An expert in entrepreneurship argues that greater diversity is the key to corporate creativity.
When Riitta Katila looks at old photos or movies about the space program of the 1960s, she sees one common thread among the people depicted there — homogeneity. The engineers and technicians who first put humans on the moon were, almost without exception, white and male.
While society has come a long way in the decades since, Katila, who is an expert in technology strategy and organizational learning, says there’s still a long way to go. She notes that companies need innovation not only to reach the top, but to stay there. And now more than ever, innovative companies should be hiring, promoting, and listening to a broader range of voices.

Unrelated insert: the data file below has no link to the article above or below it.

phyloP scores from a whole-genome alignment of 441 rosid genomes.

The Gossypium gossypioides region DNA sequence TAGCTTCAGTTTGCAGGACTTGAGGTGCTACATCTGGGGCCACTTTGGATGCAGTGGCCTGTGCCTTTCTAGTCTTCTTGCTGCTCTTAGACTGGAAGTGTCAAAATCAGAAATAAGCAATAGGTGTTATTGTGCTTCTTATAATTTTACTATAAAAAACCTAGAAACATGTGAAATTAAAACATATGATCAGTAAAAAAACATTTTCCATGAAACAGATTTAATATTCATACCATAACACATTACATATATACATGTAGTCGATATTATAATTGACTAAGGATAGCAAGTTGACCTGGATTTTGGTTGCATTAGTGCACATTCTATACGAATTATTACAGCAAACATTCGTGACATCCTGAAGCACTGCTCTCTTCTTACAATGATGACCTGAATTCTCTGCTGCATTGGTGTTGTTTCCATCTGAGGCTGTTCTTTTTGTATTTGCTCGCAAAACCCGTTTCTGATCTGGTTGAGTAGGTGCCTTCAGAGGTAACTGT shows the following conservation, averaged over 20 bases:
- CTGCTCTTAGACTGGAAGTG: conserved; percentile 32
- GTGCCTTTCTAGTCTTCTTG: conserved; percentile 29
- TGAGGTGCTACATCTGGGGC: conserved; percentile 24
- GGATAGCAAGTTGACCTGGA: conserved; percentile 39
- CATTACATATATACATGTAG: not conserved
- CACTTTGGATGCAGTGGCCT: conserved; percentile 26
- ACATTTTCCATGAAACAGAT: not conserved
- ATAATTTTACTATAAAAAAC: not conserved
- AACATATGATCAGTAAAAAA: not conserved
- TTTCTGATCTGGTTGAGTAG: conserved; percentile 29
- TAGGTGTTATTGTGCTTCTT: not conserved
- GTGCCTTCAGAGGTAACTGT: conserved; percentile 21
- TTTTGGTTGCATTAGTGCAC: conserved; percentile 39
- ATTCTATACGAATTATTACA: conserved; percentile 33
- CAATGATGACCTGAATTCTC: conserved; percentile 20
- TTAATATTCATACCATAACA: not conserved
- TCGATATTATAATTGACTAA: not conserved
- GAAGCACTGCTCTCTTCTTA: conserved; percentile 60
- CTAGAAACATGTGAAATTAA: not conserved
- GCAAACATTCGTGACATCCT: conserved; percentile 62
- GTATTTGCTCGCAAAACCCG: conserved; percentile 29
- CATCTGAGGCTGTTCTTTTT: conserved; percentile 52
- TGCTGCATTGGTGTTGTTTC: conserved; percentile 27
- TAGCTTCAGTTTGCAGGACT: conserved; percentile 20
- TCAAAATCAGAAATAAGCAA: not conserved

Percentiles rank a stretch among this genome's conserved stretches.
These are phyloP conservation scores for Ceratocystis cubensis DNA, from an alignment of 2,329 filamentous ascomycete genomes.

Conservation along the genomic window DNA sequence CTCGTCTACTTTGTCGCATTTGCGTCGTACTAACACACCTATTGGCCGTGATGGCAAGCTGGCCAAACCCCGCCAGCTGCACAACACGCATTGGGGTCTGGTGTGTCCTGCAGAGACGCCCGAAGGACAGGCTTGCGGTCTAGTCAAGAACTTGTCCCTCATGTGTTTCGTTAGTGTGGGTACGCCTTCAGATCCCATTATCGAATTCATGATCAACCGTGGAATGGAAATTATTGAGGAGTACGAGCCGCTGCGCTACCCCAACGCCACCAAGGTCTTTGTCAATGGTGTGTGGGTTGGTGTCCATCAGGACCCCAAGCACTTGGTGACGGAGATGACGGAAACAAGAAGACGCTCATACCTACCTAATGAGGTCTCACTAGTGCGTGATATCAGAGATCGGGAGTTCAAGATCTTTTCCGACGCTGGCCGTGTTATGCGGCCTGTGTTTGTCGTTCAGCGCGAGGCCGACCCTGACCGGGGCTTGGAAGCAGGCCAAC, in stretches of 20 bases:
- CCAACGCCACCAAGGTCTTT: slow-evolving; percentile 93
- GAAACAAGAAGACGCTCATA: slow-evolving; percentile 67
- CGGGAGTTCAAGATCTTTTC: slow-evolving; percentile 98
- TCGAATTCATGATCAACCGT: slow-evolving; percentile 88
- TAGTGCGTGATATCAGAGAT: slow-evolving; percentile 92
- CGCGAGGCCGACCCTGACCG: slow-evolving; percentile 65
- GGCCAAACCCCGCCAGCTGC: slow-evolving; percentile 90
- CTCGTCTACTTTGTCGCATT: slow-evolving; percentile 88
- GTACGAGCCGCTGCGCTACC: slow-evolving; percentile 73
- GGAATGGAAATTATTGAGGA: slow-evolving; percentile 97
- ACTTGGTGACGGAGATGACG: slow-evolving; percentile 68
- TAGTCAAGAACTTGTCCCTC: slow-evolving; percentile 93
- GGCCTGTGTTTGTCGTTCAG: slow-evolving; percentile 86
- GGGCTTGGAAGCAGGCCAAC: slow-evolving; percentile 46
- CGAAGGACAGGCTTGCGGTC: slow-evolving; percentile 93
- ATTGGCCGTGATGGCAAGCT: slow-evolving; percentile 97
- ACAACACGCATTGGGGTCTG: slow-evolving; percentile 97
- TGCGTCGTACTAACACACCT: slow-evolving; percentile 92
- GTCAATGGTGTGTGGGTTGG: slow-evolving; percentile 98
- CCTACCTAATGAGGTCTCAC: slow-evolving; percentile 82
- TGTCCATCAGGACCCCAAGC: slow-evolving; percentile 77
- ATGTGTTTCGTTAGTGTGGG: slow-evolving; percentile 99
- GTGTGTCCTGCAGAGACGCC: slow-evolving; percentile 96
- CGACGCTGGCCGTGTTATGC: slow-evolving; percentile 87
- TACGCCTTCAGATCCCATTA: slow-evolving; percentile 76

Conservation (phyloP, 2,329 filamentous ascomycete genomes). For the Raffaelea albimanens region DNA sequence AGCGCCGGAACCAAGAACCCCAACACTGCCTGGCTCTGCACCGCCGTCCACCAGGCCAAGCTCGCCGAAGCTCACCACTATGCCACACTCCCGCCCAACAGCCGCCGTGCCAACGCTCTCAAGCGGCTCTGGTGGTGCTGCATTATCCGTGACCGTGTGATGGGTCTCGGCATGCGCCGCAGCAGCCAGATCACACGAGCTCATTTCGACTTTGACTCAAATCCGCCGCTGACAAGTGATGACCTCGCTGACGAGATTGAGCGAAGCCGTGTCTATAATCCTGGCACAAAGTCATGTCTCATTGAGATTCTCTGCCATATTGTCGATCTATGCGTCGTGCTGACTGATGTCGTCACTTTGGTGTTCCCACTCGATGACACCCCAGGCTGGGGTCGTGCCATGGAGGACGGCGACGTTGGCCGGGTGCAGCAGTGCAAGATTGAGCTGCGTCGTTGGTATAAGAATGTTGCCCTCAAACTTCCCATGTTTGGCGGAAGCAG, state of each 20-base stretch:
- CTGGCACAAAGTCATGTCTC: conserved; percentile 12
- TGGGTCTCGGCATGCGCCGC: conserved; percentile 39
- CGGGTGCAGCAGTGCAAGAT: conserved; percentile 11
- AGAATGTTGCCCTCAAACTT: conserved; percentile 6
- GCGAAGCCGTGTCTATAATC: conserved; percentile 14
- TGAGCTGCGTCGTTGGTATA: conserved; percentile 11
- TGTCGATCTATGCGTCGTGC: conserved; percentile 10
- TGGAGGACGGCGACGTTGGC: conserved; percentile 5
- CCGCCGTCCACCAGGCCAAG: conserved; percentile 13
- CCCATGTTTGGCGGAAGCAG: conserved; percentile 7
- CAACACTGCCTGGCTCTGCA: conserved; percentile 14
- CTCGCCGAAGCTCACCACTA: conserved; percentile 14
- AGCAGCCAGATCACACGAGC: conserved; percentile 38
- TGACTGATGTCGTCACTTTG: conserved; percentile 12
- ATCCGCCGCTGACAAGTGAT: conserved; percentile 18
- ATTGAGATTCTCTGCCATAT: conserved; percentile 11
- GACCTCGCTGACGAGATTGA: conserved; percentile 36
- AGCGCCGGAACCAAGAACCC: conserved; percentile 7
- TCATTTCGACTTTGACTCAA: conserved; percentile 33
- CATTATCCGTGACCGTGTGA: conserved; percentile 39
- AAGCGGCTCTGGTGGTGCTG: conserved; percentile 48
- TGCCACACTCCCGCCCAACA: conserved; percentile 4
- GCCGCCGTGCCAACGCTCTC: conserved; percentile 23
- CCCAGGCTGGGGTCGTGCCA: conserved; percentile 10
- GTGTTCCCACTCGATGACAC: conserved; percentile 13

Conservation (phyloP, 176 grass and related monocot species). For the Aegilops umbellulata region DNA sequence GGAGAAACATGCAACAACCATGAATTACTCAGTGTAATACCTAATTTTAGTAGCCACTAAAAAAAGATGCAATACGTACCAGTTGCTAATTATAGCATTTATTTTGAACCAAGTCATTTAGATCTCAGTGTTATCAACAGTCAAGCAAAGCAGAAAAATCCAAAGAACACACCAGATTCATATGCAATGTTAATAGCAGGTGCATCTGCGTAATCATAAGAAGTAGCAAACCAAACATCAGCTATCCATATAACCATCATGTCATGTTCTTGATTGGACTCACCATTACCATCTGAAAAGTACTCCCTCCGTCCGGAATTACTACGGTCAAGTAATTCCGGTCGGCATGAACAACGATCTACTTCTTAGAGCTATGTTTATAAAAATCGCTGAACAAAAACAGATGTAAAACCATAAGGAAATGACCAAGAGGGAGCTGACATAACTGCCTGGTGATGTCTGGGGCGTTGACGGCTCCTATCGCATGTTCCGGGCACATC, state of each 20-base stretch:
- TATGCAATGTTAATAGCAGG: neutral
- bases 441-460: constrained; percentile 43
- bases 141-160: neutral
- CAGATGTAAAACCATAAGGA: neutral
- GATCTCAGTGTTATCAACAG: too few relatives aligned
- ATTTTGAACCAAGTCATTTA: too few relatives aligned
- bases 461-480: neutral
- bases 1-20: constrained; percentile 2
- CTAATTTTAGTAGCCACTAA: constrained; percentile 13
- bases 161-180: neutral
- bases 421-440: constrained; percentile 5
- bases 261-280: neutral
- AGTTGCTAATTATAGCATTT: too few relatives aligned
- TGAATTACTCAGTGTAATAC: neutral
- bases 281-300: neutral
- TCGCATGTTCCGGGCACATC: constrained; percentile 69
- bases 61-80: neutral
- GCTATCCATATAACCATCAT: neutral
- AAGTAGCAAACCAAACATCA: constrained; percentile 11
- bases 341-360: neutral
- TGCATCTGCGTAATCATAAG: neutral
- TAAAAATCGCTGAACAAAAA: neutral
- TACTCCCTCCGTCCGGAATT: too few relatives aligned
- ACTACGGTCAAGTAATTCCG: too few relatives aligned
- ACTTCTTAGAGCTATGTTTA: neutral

The good news is that innovation can be taught. It’s like a recipe, says Katila, who encourages entrepreneurs — even those who have already built successful companies — to seek out mentors who can help them navigate the future. More important, those same entrepreneurs need to proactively identify mentors who can empower their team members to think like innovators too, as Katila tells Stanford Engineering’s The Future of Everything podcast, hosted by bioengineer Russ Altman. You can listen and subscribe here.